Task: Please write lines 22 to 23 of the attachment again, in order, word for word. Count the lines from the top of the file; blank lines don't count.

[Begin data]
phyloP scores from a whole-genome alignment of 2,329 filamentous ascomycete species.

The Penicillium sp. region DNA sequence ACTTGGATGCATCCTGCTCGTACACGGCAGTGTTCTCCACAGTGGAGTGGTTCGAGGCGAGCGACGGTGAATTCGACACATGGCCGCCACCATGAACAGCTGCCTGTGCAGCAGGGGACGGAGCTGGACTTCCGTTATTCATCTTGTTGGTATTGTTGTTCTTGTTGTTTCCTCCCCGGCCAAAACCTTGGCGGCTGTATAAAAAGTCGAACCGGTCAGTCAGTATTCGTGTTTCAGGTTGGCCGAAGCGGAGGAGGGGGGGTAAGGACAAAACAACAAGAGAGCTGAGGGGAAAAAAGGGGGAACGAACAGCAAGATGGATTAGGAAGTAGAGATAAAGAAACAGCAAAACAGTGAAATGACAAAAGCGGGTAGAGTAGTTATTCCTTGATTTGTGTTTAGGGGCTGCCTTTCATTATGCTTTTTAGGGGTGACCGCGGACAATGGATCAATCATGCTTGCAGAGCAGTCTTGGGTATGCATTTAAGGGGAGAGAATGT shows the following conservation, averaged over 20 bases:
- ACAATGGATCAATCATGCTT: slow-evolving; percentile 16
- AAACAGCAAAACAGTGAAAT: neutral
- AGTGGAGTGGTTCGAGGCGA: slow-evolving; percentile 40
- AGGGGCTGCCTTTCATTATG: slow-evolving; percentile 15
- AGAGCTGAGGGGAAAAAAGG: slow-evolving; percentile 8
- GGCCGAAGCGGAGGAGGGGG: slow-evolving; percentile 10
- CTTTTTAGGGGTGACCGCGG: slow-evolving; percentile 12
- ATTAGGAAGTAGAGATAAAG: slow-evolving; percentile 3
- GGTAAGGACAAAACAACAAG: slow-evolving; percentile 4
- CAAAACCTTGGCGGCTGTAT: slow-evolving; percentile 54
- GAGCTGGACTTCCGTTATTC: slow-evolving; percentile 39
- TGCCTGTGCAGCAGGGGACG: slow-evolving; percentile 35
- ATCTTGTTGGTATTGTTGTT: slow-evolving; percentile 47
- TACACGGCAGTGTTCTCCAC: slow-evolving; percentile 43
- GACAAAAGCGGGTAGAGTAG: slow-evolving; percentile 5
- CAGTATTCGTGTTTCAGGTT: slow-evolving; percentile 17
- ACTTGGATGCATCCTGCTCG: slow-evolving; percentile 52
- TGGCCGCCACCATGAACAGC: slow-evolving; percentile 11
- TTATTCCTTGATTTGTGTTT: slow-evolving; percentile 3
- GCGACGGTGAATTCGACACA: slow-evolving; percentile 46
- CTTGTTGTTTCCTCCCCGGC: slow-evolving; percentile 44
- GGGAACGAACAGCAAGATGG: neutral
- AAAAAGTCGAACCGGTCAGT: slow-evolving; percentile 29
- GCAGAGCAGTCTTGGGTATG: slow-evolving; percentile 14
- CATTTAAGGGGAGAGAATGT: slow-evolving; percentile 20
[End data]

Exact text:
- GCGACGGTGAATTCGACACA: slow-evolving; percentile 46
- CTTGTTGTTTCCTCCCCGGC: slow-evolving; percentile 44